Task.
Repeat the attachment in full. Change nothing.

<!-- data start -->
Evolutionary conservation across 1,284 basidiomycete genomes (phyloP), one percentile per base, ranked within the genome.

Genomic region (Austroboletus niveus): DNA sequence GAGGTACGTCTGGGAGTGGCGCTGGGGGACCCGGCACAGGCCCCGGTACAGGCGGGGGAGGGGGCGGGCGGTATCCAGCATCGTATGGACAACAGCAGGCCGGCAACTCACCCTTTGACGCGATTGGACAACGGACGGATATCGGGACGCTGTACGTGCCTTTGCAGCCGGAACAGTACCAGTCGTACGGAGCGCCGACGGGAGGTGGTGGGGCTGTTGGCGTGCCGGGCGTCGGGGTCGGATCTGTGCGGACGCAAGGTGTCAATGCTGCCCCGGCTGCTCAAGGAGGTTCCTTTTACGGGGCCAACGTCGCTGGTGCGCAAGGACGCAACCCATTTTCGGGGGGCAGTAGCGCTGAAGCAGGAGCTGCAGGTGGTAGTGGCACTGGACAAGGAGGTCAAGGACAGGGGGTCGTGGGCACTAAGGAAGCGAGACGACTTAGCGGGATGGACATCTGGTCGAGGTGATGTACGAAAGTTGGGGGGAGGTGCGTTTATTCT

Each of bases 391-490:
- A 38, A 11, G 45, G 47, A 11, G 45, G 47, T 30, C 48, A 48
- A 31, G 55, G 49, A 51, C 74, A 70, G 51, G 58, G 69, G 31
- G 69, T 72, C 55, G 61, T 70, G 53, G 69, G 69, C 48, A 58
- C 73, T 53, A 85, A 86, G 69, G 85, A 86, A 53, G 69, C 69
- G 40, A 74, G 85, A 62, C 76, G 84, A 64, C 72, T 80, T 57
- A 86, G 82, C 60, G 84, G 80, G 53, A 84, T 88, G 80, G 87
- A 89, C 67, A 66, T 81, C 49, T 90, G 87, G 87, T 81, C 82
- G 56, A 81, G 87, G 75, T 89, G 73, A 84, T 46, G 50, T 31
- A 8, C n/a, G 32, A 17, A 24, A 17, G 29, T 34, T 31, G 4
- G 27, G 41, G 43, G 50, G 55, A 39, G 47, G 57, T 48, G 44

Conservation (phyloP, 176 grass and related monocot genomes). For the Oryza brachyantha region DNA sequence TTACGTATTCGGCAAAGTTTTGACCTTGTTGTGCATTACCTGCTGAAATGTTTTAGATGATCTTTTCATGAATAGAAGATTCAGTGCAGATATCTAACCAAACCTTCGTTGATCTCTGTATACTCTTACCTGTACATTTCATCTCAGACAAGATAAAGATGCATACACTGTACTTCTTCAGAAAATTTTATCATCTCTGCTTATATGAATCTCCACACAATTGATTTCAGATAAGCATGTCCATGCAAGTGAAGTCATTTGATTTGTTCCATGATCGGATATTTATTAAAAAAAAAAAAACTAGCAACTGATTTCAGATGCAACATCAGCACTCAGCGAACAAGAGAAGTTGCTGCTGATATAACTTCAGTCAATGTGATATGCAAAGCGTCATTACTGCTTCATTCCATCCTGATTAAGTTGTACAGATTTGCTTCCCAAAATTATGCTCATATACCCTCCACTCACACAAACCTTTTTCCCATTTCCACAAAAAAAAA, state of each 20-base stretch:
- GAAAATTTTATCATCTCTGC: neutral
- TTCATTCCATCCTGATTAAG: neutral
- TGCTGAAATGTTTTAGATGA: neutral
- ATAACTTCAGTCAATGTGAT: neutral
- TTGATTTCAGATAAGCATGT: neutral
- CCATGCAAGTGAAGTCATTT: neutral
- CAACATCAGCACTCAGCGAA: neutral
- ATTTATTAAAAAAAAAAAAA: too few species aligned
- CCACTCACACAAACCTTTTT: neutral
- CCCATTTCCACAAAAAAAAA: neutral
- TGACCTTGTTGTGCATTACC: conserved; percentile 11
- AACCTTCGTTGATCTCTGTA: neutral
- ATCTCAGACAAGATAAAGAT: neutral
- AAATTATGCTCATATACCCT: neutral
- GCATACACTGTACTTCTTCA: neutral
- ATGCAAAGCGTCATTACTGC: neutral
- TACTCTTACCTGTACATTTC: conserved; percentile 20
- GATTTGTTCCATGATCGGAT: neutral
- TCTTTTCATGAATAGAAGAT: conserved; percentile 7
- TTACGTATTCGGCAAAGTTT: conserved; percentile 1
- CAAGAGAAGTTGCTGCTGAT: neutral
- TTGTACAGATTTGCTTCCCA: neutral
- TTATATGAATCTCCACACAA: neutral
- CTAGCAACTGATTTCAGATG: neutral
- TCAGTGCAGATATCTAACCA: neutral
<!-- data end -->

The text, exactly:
Evolutionary conservation across 1,284 basidiomycete genomes (phyloP), one percentile per base, ranked within the genome.

Genomic region (Austroboletus niveus): DNA sequence GAGGTACGTCTGGGAGTGGCGCTGGGGGACCCGGCACAGGCCCCGGTACAGGCGGGGGAGGGGGCGGGCGGTATCCAGCATCGTATGGACAACAGCAGGCCGGCAACTCACCCTTTGACGCGATTGGACAACGGACGGATATCGGGACGCTGTACGTGCCTTTGCAGCCGGAACAGTACCAGTCGTACGGAGCGCCGACGGGAGGTGGTGGGGCTGTTGGCGTGCCGGGCGTCGGGGTCGGATCTGTGCGGACGCAAGGTGTCAATGCTGCCCCGGCTGCTCAAGGAGGTTCCTTTTACGGGGCCAACGTCGCTGGTGCGCAAGGACGCAACCCATTTTCGGGGGGCAGTAGCGCTGAAGCAGGAGCTGCAGGTGGTAGTGGCACTGGACAAGGAGGTCAAGGACAGGGGGTCGTGGGCACTAAGGAAGCGAGACGACTTAGCGGGATGGACATCTGGTCGAGGTGATGTACGAAAGTTGGGGGGAGGTGCGTTTATTCT

Each of bases 391-490:
- A 38, A 11, G 45, G 47, A 11, G 45, G 47, T 30, C 48, A 48
- A 31, G 55, G 49, A 51, C 74, A 70, G 51, G 58, G 69, G 31
- G 69, T 72, C 55, G 61, T 70, G 53, G 69, G 69, C 48, A 58
- C 73, T 53, A 85, A 86, G 69, G 85, A 86, A 53, G 69, C 69
- G 40, A 74, G 85, A 62, C 76, G 84, A 64, C 72, T 80, T 57
- A 86, G 82, C 60, G 84, G 80, G 53, A 84, T 88, G 80, G 87
- A 89, C 67, A 66, T 81, C 49, T 90, G 87, G 87, T 81, C 82
- G 56, A 81, G 87, G 75, T 89, G 73, A 84, T 46, G 50, T 31
- A 8, C n/a, G 32, A 17, A 24, A 17, G 29, T 34, T 31, G 4
- G 27, G 41, G 43, G 50, G 55, A 39, G 47, G 57, T 48, G 44

Conservation (phyloP, 176 grass and related monocot genomes). For the Oryza brachyantha region DNA sequence TTACGTATTCGGCAAAGTTTTGACCTTGTTGTGCATTACCTGCTGAAATGTTTTAGATGATCTTTTCATGAATAGAAGATTCAGTGCAGATATCTAACCAAACCTTCGTTGATCTCTGTATACTCTTACCTGTACATTTCATCTCAGACAAGATAAAGATGCATACACTGTACTTCTTCAGAAAATTTTATCATCTCTGCTTATATGAATCTCCACACAATTGATTTCAGATAAGCATGTCCATGCAAGTGAAGTCATTTGATTTGTTCCATGATCGGATATTTATTAAAAAAAAAAAAACTAGCAACTGATTTCAGATGCAACATCAGCACTCAGCGAACAAGAGAAGTTGCTGCTGATATAACTTCAGTCAATGTGATATGCAAAGCGTCATTACTGCTTCATTCCATCCTGATTAAGTTGTACAGATTTGCTTCCCAAAATTATGCTCATATACCCTCCACTCACACAAACCTTTTTCCCATTTCCACAAAAAAAAA, state of each 20-base stretch:
- GAAAATTTTATCATCTCTGC: neutral
- TTCATTCCATCCTGATTAAG: neutral
- TGCTGAAATGTTTTAGATGA: neutral
- ATAACTTCAGTCAATGTGAT: neutral
- TTGATTTCAGATAAGCATGT: neutral
- CCATGCAAGTGAAGTCATTT: neutral
- CAACATCAGCACTCAGCGAA: neutral
- ATTTATTAAAAAAAAAAAAA: too few species aligned
- CCACTCACACAAACCTTTTT: neutral
- CCCATTTCCACAAAAAAAAA: neutral
- TGACCTTGTTGTGCATTACC: conserved; percentile 11
- AACCTTCGTTGATCTCTGTA: neutral
- ATCTCAGACAAGATAAAGAT: neutral
- AAATTATGCTCATATACCCT: neutral
- GCATACACTGTACTTCTTCA: neutral
- ATGCAAAGCGTCATTACTGC: neutral
- TACTCTTACCTGTACATTTC: conserved; percentile 20
- GATTTGTTCCATGATCGGAT: neutral
- TCTTTTCATGAATAGAAGAT: conserved; percentile 7
- TTACGTATTCGGCAAAGTTT: conserved; percentile 1
- CAAGAGAAGTTGCTGCTGAT: neutral
- TTGTACAGATTTGCTTCCCA: neutral
- TTATATGAATCTCCACACAA: neutral
- CTAGCAACTGATTTCAGATG: neutral
- TCAGTGCAGATATCTAACCA: neutral